Welcome to the Treehouse Community
Want to collaborate on code errors? Have bugs you need feedback on? Looking for an extra set of eyes on your latest project? Get support with fellow developers, designers, and programmers of all backgrounds and skill levels here with the Treehouse Community!
Looking to learn something new?
Treehouse offers a seven day free trial for new students. Get access to thousands of hours of content and join thousands of Treehouse students and alumni in the community today.Start your free trial
Gary Lehman2,387 Points
My naive timezon didn't throw an error like the instructor's; this whole date time module feels outdated.
Partway through the video, Kenneth creates a naive variable that he tries to call with the .astimezone() method.
I'm following along in the repl, and mine doesn't error out.
Is this a version thing? Is this because the time that datetime he's using in the video was later than when the video was published, and now it's in the past?
Why do I have to keep looking outside of Treehouse for answers for problems I'm having with your classes?
I'm pretty bummed with this track. I started learning python with this track years ago when Kenneth was the instructor for the whole thing. My need to learn python took a backseat in my life, and I've regained interest.
It was cool to see that the track had been improved and expanded - The first few modules with Craig are awesome. I say that as someone who's created & given classes through years of military service, and now within the tech sector. Craig's classes were well paced, had substantial and useful notes, had code challenges and quizzes that covered material that he had gone over in detail in his classes.
The projects Craig covered were broken down into small chunks so that students could work through that material on their own, and then unpause the video to weigh that small chunk against Craig's solution.
The rest of this track is paced differently, and clearly did not go through the same quality check.
The teachers notes grew more sparse throughout the modules, some of the code challenges have included things not covered in videos, and the end of course videos weren't broken down at the same pace.
I could play the devil's advocate a bit and say -- well, Craig covered how to break down coding problems and use resources and the help function, so it's a learning experience in later modules to put those skills to the test!
But at the end of the day -- no thanks. I'm paying for this treehouse subscription because this website generally has high quality content, and I'm willing to pay to learn -- from YOUR INSTRUCTORS & COURSES.
If I'm made to refer to docs or videos or whatever else outside of Treehouse to learn anything about what's covered in classes -- with the exception of any links provided in teacher's notes -- What are we paying for? What am I paying for?
I'm new to Python programming -- that's why I'm working through this Beginner's track. After Craig's modules, each subsequent module has felt less and less "Beginner" to the point that I'm unsure if the subject of working with Dates & Times is an advanced concept that maybe doesn't belong in this track, or if every module past Craig's needs to be reviewed to a common standard so that it's taught in a more full "Beginner" manner.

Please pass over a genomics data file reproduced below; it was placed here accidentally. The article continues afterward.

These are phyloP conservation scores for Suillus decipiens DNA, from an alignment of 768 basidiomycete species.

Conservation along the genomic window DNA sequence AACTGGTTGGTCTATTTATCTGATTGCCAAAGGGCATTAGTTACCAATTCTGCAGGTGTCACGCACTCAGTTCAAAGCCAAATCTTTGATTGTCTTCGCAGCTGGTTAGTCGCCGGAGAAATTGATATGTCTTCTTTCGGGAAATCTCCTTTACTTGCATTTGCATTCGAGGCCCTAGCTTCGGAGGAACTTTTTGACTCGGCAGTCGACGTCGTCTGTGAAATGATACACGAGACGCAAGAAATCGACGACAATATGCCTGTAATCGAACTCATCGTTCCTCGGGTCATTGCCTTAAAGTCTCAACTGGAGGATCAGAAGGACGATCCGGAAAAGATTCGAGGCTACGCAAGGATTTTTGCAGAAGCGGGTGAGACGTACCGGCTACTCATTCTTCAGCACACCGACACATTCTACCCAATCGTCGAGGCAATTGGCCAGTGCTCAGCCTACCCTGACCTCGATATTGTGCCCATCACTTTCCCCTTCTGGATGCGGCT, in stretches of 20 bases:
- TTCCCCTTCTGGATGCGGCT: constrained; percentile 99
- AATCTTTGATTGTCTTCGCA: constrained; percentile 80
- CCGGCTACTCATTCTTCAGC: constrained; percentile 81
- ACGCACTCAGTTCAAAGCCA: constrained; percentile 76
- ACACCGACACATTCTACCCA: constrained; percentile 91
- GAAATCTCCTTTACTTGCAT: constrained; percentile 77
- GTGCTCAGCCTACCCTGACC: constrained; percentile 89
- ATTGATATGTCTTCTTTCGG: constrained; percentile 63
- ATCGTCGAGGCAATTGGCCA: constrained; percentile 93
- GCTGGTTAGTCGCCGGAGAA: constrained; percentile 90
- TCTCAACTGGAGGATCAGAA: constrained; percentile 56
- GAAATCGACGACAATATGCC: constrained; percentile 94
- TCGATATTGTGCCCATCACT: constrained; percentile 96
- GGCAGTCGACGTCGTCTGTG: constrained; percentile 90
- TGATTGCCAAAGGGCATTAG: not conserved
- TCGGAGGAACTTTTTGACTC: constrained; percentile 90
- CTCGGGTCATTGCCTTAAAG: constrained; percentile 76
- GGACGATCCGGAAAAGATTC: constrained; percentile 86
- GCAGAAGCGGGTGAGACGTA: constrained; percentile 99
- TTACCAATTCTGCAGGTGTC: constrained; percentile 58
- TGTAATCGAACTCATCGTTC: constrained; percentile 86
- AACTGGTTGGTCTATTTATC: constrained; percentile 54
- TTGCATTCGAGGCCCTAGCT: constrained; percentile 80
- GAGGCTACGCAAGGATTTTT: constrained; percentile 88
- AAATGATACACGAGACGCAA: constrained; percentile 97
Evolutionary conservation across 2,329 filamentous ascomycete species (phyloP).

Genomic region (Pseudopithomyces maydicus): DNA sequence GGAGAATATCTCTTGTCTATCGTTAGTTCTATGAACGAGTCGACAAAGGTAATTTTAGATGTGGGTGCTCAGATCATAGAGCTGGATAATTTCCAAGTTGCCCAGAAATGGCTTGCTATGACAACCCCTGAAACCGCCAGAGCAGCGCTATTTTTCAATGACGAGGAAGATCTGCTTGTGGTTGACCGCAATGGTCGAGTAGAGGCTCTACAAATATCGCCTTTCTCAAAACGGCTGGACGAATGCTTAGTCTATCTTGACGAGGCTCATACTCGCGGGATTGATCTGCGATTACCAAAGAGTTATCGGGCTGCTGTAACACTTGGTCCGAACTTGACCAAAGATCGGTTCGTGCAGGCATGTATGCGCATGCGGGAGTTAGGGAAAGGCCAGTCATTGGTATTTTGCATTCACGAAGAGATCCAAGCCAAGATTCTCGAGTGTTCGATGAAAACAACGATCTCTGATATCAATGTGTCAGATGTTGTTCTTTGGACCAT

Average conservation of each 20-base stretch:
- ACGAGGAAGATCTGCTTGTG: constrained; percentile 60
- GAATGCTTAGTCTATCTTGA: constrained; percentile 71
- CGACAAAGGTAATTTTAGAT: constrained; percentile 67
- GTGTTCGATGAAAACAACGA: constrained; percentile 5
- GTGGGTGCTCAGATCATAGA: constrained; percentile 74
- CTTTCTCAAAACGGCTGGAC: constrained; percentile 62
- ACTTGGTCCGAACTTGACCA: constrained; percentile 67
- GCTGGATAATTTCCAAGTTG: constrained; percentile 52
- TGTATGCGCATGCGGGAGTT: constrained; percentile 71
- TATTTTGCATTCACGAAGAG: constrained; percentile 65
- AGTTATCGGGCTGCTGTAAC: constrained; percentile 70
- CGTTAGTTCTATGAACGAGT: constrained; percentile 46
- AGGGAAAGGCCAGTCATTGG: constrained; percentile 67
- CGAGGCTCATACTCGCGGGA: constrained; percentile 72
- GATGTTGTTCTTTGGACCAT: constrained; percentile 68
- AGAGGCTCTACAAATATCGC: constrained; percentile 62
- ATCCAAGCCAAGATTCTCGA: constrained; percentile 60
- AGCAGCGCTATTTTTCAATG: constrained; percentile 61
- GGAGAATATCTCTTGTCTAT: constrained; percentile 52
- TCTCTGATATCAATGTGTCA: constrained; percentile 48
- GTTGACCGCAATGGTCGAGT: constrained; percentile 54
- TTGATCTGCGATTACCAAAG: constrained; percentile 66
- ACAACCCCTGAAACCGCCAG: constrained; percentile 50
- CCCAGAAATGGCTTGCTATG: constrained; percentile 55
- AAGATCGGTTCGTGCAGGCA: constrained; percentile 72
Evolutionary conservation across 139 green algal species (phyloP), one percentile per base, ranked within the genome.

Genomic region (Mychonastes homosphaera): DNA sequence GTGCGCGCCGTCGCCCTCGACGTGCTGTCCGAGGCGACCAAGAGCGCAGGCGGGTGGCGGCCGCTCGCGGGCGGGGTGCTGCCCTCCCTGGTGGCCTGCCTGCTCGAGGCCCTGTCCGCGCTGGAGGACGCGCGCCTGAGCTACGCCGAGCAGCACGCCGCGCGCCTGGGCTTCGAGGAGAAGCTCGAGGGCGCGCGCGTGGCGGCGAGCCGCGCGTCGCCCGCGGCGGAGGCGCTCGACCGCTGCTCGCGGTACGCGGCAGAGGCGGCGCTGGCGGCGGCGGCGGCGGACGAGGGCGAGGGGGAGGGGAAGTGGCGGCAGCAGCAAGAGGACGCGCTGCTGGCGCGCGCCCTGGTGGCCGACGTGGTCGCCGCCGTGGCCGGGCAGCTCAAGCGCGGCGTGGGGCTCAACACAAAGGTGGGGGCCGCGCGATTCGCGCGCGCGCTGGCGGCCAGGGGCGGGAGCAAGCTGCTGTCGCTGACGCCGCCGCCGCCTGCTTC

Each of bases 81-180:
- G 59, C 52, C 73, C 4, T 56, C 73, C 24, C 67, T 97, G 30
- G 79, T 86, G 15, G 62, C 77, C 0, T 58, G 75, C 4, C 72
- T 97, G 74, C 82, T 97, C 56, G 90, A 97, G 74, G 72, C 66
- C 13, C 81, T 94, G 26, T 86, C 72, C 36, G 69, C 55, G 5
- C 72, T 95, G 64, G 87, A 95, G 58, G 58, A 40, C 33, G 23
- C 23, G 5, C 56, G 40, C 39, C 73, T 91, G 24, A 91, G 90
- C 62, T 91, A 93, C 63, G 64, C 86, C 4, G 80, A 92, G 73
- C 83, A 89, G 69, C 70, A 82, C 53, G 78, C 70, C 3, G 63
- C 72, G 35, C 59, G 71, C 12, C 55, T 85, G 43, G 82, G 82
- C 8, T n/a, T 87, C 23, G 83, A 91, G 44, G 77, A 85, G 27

I'm further bummed because this is SUCH an amazing site & community here. The classes, with the accompanying workspaces, the community at large -- it's all truly amazing. When developed correctly, this site engages learners visually, auditorily, and tactilely (or as much as one can with programming), and integrates the community in such a brilliant way to simplify asking for help, and encourage students. That's why I've kept coming back to Treehouse over the years.
But at this point, I'm leaning on outside resources enough in learning python, I'd rather just nix my subscription and learn elsewhere with free resources.
If what I'm saying here doesn't make sense -- Watch Craig's modules. Take note of the pace at which he teaches, the length of his videos, and the content covered in his code challenges and quizzes. Take note of how many of his classes include Teacher's notes -- which are auxiliary to what he's covered, to expand on his lesson, but not imperative most of the time. Take note of how he breaks down his projects, and his later videos. Take note of how he opens a workspace, and walks students along with everything he's doing -- rarely, if ever, does he drop into a pre-populated workspace, or one with the repl already open & running.
And then review the rest of this track against that standard.
Steven Parker224,811 Points
Try using the Workspaces to confirm if the issues you are experiencing are a result of version differences. The Workspace should operate exactly like the video examples.
Then, if you have any issues pop up in the workspace, you can easily make a snapshot of your workspace and post the link to it here so folks can take a look.